The sheriff’s office knew Edwards well. One former deputy told me last week that he’d responded to numerous disturbance calls regarding the dentist and his wife at their home. The dentist would get drunk and out of control on Ballantine beer, the deputy told me, and later call him up to his dental office to ask him who had made the disturbance calls. The deputy wouldn’t tell him. 

SBI agents, according to the file, interviewed Cahoon about his findings on the case. Just weeks after Brenda’s body was found, Cahoon, in his office on July 21, told SBI agents that the dentist, Dr. Linus Edwards, was “a possible suspect in this case.” Cahoon didn’t go to the mistaken identity theory,  but did say that he had “received information” that Edwards and his wife had “some domestic difficulties” the Friday night Brenda vanished and that Edwards’ wife left for a friend’s house. Edwards had gone out looking for her. The sheriff told the SBI that Edwards “has a very good business in Manteo” but “has a very poor reputation for excessive drinking,” according to the SBI file.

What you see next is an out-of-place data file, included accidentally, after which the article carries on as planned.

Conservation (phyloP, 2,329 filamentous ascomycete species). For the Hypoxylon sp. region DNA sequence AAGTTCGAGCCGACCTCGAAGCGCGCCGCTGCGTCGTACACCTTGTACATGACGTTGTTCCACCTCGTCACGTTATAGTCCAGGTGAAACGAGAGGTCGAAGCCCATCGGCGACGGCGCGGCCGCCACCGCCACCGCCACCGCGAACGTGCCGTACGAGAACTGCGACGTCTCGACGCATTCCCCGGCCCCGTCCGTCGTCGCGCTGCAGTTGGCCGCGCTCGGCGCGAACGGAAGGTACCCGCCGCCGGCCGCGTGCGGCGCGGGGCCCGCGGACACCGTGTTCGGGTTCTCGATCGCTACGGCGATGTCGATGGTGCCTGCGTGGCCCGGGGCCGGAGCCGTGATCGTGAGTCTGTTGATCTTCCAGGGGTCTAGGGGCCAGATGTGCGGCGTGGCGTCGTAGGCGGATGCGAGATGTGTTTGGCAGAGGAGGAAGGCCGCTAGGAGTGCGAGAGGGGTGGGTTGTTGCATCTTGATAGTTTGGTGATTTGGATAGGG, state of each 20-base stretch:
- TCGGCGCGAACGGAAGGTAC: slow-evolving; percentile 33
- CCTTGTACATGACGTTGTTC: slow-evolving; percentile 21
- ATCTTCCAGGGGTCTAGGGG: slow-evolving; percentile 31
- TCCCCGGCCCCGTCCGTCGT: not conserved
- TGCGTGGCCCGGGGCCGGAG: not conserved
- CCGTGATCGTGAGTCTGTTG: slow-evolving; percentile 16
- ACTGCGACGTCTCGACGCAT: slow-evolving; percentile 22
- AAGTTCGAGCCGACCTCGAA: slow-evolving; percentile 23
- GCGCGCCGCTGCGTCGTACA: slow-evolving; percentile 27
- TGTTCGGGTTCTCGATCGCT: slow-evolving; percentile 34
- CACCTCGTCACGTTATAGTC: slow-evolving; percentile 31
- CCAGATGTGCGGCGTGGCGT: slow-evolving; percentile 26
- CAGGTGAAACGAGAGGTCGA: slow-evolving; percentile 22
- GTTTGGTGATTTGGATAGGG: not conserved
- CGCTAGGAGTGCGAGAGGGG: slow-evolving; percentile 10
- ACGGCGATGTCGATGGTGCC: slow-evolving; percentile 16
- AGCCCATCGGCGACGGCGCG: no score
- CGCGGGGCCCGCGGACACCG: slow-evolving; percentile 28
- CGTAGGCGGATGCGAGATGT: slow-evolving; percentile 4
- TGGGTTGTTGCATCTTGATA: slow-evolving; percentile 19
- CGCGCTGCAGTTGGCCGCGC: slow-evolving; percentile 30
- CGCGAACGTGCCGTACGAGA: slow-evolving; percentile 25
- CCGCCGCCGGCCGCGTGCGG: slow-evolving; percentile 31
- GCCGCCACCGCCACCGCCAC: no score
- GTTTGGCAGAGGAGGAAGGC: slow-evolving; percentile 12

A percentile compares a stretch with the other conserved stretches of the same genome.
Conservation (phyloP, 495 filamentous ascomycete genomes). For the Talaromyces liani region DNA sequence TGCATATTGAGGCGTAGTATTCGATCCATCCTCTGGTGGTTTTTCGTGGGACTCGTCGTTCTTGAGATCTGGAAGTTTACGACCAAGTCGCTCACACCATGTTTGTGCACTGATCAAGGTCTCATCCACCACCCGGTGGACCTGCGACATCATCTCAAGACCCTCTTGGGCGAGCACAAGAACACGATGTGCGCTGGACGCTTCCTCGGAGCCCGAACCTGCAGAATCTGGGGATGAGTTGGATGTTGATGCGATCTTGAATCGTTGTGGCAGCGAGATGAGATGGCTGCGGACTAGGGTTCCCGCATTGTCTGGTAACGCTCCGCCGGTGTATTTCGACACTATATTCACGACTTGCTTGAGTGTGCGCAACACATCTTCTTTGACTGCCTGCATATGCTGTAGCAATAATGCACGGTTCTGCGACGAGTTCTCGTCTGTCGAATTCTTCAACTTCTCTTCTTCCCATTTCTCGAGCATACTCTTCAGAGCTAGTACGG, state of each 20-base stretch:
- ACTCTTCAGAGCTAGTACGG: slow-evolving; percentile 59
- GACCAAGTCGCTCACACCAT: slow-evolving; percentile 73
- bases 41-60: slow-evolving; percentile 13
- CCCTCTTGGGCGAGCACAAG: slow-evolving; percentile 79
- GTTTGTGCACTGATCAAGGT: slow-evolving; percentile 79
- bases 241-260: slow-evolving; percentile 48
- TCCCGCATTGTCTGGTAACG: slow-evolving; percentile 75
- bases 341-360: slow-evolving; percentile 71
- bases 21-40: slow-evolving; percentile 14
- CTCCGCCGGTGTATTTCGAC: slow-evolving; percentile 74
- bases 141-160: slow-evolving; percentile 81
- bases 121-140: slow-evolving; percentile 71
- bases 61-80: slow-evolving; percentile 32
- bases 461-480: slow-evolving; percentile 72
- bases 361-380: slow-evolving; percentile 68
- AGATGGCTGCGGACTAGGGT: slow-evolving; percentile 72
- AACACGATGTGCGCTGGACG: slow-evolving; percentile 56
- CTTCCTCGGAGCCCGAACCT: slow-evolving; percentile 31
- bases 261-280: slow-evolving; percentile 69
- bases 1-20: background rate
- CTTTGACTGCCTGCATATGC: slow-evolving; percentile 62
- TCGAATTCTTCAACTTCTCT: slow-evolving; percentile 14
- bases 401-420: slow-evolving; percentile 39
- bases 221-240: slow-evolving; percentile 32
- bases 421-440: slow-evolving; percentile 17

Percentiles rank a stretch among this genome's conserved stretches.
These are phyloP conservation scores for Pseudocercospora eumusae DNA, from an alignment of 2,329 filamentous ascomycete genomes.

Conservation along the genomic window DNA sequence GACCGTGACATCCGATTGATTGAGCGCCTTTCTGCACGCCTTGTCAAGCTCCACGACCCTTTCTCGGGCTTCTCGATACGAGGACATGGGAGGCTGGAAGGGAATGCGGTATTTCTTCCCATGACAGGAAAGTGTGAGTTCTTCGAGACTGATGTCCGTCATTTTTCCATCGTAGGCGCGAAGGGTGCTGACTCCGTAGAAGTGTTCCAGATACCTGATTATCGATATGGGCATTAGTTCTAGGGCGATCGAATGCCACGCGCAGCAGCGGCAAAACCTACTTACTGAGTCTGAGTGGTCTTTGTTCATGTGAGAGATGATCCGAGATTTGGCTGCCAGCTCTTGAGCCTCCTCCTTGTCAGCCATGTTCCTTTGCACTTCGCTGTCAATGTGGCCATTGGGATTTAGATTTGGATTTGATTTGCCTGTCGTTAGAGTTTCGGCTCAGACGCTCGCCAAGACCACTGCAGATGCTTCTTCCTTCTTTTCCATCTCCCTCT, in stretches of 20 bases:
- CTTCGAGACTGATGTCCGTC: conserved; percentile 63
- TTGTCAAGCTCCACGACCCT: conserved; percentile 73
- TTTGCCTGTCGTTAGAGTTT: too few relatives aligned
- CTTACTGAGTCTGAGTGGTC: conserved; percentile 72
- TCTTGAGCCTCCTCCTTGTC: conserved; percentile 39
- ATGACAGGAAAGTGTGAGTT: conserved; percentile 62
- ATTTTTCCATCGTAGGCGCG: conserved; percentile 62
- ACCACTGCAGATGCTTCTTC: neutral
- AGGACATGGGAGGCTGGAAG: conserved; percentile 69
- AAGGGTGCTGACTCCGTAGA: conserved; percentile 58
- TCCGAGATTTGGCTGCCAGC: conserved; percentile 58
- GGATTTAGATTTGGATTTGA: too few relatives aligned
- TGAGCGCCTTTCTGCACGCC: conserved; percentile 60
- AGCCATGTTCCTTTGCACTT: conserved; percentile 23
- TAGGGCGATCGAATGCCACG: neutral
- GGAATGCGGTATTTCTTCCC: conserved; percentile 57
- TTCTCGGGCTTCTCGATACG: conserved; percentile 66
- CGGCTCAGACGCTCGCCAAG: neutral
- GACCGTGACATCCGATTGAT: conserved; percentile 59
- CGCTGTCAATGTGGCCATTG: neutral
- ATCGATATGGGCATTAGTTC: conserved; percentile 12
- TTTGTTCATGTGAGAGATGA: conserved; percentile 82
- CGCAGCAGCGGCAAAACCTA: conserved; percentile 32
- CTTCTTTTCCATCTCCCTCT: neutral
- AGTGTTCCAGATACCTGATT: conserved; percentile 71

Cahoon added that Edwards’ wife “is the type of individual that would not be free to discuss her relationship with her husband to others and that it is doubtful if she would talk to investigating officers relative to her husband’s behavior.” 

The next month, the SBI interviewed Sheriff Cahoon about an encounter he’d had with Dr. Edwards. That interview took place on Aug. 21, again in Cahoon’s office. Cahoon told the agents that  “about dusk dark” on the previous Friday, the radio dispatcher called him to say that “Dr. Edwards was at the office and he thought that he had better come to his office to talk to him,” according to the file. 

“Sheriff Cahoon states that when he arrived at the courthouse and entered the main lobby, the downstairs section, that he overheard a conversation between Dr. Edwards and the radio dispatcher and that Dr. Edwards was talking in a rather loud voice and that he could hear him telling the dispatcher that he did not kill the Brenda Holland girl that he didn’t know who did; that they had the dates confused; that he was not out on Friday night … [apparently referring to the weekend Brenda was slain].